A reader recently wrote to the Chinese-language Liberty Times (the Taipei Times' sister newspaper) pointing out that many of the media professionals involved in the TVBS scandal came from National Chengchi University's College of Communications, and that the broadcasting education system must accept responsibility for this failure.
As a teacher at the college, I teach a TV news curriculum and have done research in related areas for many years. Immediately after TVBS' violation of news ethics emerged, I appeared on a television program and publicly denounced the station's poor news management prior to the incident, as well as upper-level management's subsequent attempts to shirk responsibility. I also said, however, that I was willing to accept harsh criticism from the public on the failings of journalism education.
This incident has certainly been a major blow to journalism education. In addition to recording in detail the development of the whole affair and making audio-visual materials to give students an opportunity to learn from it in class, I will also research these issues and use every opportunity to examine and criticize journalism education.
However, I also feel it is my duty to point out the harmful disconnect that has existed for some time between journalism education and the actual experience of media workers. Educators may talk about media ethics and media laws in the classroom all they like, but once students step into the brutally competitive world of the commercial media, often the first thing their boss says to them is: "Beginning today, the first thing you need to do is forget everything your teachers taught you in class."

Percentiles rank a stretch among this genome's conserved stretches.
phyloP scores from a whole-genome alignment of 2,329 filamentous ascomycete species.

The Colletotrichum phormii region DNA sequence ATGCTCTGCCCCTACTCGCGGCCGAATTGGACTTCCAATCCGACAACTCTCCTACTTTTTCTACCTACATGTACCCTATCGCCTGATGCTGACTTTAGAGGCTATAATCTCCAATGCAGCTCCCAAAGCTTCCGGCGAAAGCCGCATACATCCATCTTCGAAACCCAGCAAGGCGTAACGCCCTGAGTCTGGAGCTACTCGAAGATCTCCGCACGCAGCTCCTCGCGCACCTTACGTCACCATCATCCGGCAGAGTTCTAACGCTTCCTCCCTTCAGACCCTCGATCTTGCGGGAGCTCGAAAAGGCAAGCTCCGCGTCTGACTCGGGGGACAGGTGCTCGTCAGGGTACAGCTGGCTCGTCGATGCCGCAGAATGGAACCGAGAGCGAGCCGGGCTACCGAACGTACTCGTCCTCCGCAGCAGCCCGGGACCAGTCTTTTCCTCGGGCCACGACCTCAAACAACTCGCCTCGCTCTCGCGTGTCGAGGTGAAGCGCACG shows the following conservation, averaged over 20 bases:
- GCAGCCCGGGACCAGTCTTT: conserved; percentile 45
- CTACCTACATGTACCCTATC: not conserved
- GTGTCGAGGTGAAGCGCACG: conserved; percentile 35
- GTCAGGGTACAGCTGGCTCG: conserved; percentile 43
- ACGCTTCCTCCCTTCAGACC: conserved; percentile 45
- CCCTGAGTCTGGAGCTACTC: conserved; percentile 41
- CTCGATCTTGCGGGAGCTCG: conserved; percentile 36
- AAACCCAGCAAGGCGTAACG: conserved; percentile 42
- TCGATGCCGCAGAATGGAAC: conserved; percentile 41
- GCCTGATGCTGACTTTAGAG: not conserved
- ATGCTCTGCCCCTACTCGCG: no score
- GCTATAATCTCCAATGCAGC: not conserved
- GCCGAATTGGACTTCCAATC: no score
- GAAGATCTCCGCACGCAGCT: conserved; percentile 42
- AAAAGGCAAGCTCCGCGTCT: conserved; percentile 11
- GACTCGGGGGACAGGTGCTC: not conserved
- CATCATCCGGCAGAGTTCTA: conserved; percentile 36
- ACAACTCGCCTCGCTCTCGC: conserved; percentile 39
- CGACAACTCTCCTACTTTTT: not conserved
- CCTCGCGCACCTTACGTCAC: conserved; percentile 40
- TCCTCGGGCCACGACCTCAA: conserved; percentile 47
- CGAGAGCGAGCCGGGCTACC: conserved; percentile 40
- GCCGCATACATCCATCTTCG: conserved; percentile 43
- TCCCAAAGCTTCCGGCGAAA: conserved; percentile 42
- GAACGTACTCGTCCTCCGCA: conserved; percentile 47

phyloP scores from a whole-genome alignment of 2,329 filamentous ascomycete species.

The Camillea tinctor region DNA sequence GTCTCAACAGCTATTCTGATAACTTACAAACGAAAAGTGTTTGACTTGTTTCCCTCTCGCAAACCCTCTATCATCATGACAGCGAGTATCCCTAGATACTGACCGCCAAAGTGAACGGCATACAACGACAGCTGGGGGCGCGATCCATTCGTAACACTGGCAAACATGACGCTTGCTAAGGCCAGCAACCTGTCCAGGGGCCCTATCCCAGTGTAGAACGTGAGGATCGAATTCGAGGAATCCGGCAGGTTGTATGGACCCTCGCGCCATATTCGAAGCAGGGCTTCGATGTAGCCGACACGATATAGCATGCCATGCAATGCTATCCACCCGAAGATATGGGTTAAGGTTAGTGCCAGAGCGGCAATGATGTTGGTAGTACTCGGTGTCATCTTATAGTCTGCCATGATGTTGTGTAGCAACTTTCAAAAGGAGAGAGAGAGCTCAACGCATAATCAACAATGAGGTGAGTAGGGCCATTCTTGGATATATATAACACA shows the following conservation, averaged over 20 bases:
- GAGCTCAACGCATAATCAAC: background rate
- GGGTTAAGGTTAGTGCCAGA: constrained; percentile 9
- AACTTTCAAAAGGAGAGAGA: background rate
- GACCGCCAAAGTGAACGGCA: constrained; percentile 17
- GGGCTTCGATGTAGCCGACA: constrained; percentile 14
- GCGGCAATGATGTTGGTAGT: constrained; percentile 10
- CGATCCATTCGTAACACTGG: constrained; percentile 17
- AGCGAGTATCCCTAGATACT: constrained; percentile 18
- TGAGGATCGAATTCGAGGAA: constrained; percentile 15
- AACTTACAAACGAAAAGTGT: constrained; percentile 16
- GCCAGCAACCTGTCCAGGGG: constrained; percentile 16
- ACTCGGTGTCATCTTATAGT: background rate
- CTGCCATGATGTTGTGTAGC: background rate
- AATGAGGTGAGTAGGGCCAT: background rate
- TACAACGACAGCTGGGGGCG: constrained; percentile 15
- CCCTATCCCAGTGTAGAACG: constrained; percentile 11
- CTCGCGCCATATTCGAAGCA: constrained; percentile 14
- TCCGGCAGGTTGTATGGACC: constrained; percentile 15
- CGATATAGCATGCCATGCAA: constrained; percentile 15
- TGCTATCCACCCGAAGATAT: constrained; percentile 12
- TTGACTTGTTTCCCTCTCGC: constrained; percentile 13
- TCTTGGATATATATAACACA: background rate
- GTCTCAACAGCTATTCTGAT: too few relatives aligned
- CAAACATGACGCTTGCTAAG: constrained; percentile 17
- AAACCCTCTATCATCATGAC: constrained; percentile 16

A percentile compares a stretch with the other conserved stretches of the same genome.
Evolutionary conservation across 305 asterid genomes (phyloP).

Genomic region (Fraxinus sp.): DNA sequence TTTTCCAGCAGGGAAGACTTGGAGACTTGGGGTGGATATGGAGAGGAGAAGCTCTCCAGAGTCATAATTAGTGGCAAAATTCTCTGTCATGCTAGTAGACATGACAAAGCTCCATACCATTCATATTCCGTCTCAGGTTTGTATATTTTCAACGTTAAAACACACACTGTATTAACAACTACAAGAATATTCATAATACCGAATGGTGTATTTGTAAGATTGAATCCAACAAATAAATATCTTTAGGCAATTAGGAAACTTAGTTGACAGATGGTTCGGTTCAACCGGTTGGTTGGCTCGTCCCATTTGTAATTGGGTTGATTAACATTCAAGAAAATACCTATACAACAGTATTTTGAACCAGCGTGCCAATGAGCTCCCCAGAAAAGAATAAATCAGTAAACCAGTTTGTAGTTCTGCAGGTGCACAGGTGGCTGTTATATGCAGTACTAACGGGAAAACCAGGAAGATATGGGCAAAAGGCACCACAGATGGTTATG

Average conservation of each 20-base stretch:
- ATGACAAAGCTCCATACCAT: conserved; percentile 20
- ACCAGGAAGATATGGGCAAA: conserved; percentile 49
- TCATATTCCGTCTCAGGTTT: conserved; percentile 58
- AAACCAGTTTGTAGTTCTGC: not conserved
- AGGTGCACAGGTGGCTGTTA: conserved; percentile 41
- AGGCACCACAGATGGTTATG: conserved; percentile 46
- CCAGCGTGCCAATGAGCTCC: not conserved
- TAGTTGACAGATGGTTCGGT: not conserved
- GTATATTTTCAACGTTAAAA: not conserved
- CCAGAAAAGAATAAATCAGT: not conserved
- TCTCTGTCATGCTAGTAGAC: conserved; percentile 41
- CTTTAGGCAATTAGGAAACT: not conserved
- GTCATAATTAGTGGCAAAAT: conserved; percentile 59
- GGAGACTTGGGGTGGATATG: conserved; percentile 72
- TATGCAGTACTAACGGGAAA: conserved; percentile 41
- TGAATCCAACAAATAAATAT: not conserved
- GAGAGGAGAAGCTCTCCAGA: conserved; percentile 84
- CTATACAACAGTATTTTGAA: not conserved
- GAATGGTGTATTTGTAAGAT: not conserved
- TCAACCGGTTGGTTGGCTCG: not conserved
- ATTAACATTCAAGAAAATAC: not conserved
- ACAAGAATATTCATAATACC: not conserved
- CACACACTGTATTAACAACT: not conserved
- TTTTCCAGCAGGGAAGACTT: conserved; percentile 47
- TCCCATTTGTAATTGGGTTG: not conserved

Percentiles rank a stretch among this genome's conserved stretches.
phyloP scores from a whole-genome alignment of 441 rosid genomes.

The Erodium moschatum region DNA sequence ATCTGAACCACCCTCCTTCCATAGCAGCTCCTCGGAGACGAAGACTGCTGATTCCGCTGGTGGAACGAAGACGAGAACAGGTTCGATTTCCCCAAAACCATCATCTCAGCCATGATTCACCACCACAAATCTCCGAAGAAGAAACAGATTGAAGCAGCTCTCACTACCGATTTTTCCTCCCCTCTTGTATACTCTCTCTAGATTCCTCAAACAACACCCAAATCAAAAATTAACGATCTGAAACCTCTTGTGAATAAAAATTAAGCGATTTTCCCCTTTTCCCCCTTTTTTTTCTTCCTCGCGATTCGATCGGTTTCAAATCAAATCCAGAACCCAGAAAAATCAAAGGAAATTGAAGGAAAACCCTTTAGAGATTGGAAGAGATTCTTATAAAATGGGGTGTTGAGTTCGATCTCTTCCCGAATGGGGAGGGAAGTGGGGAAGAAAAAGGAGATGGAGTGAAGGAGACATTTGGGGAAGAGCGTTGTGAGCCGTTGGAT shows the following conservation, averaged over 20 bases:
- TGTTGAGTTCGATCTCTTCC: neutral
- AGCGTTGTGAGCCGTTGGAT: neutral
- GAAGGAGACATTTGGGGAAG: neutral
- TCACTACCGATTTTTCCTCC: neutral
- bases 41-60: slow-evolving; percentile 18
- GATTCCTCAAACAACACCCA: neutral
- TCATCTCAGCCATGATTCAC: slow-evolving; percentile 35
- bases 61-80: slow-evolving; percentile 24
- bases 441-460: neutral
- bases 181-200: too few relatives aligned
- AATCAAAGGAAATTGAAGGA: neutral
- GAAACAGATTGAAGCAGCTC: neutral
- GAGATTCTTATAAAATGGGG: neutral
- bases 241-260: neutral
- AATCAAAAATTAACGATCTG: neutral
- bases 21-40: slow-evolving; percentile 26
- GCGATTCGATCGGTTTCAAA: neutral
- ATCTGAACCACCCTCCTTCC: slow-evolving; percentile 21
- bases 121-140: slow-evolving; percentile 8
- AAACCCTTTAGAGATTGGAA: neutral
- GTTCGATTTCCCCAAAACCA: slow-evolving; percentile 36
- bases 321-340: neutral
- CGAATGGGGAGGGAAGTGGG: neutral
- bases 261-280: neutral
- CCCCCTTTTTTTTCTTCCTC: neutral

How many students have felt this enormous disparity between their education and actual work? How many have felt dejected and disillusioned and been unwilling to work in the media, even after studying in a communications department?
Last year's school news award went to a group of students for a report entitled "The study and art of journalism education" that attacked school curricula for overemphasizing media ethics and ignoring the harsh realities of everyday work in that environment. They said that this lack of preparation would deal a severe psychological blow once people entered the field, leading some to quickly begin considering switching professions. This could partly explain why more than half of television news reporters today did not graduate from a communications department.
So is dialogue between journalism education and actual work possible? During the license renewal period for satellite channels two years ago, the review committee tacked on a resolution demanding that TV stations create a "news self-discipline program," and that this would be an important factor when the committee reviewed the licence renewal.
But as things stand, not one channel has taken the criticisms and suggestions put forward by academics participating in such programs and given them to the Government Information Office to be incorporated into news coverage standards. How many communications academics are now unwilling to participate in these pilot programs because of this?
It will require a concerted effort from the educational world and the commercial world of journalism to bridge the gap between the two. Communications educators must re-examine deficiencies in the teaching of journalistic ethics. But if that isn't accompanied by a strong ethical push by media companies, how can educators expose these blind spots and then inspire a passion in students to work in journalism?
Lillian Wang is an associate professor in the journalism department at National Chengchi University.
Translated by Marc Langer
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